The requirement that

- the order of elements does not matter

makes me immediately think of something like Zobrist hashing. That is, you'd have a function `f`

mapping integers to random bitstrings, and your hash would be simply the XOR of the bitstrings corresponding to the numbers in your sequence.

Of course, the basic Zobrist hashing described above doesn't satisfy your other requirement that

- multiple occurrences of elements is allowed

since the XOR operation is its own inverse (i.e. `a XOR a = 0`

for any `a`

). However, simply replacing XOR with some other ring operation without this property (which, in normal Zobrist hashing, is actually considered desirable), such as *n*-bit addition, should produce a hash like you want:

```
unsigned int hash_multiset (int *seq, int n) {
unsigned int h = 0;
while (n--) h += f( *seq++ );
return h;
}
```

(A minor detail to note about this function is that, if you want to truncate its output, it's slightly better to use the upper than the lower bits. This is because, if the *k* lowest bits of the hashes of the sequences `[a]`

and `[b]`

collide, then so will the *k* lowest bits of `[a, a]`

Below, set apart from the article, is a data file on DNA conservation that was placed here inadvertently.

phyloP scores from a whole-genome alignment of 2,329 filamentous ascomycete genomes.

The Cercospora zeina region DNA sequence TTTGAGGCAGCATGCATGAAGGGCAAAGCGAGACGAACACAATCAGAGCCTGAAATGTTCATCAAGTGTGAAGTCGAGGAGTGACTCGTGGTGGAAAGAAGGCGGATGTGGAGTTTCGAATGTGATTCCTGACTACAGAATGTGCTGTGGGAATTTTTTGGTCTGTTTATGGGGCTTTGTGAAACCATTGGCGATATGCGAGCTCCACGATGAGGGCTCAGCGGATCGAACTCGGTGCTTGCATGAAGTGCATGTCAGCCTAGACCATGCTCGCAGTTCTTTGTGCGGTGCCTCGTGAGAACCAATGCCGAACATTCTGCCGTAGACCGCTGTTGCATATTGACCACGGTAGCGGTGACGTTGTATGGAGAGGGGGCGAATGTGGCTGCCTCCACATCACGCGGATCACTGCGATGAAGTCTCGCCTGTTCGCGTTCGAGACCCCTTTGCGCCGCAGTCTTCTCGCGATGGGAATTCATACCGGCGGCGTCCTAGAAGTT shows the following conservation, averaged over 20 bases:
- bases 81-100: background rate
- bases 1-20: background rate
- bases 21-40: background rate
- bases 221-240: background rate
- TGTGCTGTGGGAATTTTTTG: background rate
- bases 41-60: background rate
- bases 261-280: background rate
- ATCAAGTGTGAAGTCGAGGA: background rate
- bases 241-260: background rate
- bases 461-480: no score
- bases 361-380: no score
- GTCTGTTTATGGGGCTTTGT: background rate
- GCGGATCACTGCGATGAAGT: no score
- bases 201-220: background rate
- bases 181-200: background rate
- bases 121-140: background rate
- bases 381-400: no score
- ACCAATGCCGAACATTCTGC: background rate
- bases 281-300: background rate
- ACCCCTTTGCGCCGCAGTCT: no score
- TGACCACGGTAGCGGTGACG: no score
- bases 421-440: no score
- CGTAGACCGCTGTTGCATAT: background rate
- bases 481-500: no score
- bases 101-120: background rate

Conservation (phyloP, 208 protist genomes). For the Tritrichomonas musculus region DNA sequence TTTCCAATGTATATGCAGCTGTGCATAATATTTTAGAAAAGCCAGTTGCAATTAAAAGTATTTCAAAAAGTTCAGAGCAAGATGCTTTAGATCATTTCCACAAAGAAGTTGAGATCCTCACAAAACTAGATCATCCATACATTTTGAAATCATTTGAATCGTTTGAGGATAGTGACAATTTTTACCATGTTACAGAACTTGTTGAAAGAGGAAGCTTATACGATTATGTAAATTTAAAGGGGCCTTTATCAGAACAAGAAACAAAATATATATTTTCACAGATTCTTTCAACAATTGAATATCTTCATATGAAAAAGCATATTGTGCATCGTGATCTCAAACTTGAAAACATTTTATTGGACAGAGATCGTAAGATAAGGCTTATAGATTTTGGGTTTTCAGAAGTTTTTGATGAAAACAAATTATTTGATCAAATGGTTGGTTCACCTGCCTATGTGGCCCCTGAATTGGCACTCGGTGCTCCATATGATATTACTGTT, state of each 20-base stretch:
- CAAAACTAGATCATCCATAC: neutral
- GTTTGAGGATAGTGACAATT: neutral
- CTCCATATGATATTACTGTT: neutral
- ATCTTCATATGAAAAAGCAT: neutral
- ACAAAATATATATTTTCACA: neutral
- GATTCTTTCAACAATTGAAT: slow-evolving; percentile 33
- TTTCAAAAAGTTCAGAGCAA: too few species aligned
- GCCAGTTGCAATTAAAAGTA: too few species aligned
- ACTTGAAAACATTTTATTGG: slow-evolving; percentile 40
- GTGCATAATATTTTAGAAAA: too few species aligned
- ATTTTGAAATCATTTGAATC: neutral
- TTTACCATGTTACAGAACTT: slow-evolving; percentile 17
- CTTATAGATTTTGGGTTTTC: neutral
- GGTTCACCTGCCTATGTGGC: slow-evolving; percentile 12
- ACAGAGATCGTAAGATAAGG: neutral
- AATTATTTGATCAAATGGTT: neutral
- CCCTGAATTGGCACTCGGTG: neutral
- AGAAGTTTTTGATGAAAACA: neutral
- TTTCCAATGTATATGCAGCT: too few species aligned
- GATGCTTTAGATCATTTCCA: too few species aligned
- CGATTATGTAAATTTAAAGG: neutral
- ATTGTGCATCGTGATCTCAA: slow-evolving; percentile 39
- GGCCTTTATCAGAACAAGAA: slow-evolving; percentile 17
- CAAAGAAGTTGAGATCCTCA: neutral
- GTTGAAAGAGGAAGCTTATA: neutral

, `[b, b]`

, `[a, b]`

and so on. For the *k* highest bits, this is not true, since the lower bits can carry over into the higher ones, producing more "random-looking" output.)

There are various ways to implement the function `f`

. For a limited range of input integers, you could simply use a fixed lookup table of random bitstrings. Alternatively, if you don't know the range of your inputs in advance, you could use another (ordinary) hash table mapping integers to random bitstrings and just build it up "on the fly".

Finally, it's also possibly to implement `f`

*without* a lookup table, simply by using a fixed function that "looks random enough". One good choice for such a function would be to use a simple and fast block cipher, such as TEA or (on systems with hardware support for it) AES, with the output truncated to your preferred hash length.

`hash = a[0] xor a[1] xor a[2] xor a[3] xor ...`

– Hot Licks May 22 '13 at 16:12notorder-insensitive, meaning you must sort before applying them. – Hot Licks May 22 '13 at 16:23